A California federal judge said he wouldn’t approve a $2 billion settlement to cover future claims that Monsanto’s weedkiller Roundup causes cancer, finding that while the deal does a lot for the Bayer AG unit, it has “tenuous” benefits for class members.
U.S. District Judge Vince Chhabria said the deal is “clearly unreasonable” for a group of potential, future Roundup plaintiffs who were exposed to the weedkiller and then developed non-Hodgkin’s lymphoma. The deal, which has gone through several iterations with a rising dollar figure, is aimed at resolving claims that would be brought in the future by either Roundup users with cancer who have not yet hired a lawyer or users who haven’t been diagnosed as of now but develop cancer later.
The $2 billion deal in question was announced in February and would provide up to $200,000 each for people who were exposed to Roundup and diagnosed with non-Hodgkin’s lymphoma,allocate $50 million to a fund for payments above that for “extraordinary” cases and, offer free legal services, and an EPA-issued label with more information about Roundup and cancer.
But the deal was met with opposition from other plaintiffs lawyers and law firms, especially over the creation of the science panel and the fact that Roundup will stay on the market. Even though Monsanto and the class counsel made changes to the deal in April,, those tweaks didn’t satisfy opposing attorneys.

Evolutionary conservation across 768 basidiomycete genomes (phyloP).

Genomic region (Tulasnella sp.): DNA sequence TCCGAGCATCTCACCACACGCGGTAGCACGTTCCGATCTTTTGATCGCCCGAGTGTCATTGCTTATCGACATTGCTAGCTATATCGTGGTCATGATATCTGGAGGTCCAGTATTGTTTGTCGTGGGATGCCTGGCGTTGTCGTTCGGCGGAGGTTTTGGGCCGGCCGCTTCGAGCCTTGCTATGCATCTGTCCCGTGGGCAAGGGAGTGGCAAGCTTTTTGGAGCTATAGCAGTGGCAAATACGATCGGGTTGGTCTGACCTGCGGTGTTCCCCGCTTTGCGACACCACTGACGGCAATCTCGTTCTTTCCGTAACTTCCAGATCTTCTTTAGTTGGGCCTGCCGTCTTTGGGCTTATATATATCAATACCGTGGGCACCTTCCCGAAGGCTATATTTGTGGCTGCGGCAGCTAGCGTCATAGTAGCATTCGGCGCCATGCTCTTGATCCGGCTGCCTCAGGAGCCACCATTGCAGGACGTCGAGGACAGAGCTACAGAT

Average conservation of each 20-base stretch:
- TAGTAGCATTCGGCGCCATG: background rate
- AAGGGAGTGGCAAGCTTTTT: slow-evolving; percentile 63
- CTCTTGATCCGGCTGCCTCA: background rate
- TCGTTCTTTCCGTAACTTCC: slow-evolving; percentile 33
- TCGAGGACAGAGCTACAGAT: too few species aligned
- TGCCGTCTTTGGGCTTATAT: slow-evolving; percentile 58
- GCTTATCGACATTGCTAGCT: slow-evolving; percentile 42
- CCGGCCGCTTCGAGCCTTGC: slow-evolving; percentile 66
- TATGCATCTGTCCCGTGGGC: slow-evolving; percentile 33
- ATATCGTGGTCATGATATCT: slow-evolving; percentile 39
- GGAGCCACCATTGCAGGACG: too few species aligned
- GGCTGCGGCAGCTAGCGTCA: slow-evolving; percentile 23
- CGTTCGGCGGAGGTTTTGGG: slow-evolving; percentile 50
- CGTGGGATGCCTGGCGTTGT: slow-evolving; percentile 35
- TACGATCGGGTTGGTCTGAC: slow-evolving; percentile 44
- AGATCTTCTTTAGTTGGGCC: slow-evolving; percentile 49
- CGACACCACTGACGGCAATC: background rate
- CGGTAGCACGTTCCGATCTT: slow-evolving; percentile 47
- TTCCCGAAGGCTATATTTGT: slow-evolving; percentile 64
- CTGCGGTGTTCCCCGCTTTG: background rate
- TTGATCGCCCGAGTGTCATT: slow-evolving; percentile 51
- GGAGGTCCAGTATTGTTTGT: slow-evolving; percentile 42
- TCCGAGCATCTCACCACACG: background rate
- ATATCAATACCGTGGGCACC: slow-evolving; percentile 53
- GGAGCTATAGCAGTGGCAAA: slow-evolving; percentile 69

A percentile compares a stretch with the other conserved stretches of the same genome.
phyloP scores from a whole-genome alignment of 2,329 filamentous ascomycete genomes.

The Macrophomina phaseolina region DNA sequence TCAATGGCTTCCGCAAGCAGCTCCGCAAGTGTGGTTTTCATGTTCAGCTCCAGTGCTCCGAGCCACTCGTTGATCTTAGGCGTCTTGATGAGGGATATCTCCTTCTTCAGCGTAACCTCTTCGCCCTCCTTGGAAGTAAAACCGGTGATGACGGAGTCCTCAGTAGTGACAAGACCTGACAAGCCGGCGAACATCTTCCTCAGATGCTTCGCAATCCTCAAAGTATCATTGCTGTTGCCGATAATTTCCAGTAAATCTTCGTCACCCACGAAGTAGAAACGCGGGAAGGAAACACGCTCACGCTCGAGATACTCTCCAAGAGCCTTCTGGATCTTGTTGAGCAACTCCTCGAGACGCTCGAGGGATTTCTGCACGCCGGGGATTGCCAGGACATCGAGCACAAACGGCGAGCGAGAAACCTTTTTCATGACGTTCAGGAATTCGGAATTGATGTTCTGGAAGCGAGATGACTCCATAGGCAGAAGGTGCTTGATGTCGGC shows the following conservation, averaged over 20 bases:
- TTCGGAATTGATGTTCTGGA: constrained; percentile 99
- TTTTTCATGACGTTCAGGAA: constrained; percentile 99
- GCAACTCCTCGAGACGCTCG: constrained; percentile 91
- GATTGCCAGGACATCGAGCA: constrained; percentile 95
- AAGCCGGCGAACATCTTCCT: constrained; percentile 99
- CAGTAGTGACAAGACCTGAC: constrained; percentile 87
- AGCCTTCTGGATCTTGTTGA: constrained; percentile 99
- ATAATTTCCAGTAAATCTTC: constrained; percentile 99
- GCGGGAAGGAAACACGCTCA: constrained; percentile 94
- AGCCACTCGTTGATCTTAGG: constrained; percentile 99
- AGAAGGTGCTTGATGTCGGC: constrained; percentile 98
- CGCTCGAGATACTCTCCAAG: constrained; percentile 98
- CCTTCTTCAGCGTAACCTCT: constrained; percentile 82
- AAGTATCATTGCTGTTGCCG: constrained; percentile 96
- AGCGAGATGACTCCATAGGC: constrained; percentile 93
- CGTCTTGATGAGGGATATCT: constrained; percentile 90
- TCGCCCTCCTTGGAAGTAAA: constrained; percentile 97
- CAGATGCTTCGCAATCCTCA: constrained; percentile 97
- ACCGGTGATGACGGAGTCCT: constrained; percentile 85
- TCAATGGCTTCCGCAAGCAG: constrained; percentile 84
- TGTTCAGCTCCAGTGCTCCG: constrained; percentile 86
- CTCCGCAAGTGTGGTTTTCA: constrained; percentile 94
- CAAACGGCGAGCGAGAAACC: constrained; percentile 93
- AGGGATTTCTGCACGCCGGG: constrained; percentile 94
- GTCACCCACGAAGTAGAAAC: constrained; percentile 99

In return for these purported benefits, Roundup users would have to make two major sacrifices, according to the judge .For example,, while they can opt out of the compensation program and file suit against Monsanto, they would still give up their right to seek punitive damages against the company, and, given the amount of damages awarded in previous cases, that’s a lot of money to give up.
The $2 billion plan follows Monsanto’s separate, $9.6 billion settlement from last year to resolve the bulk of the multidistrict litigation from actual claimants alleging that Roundup caused cancer.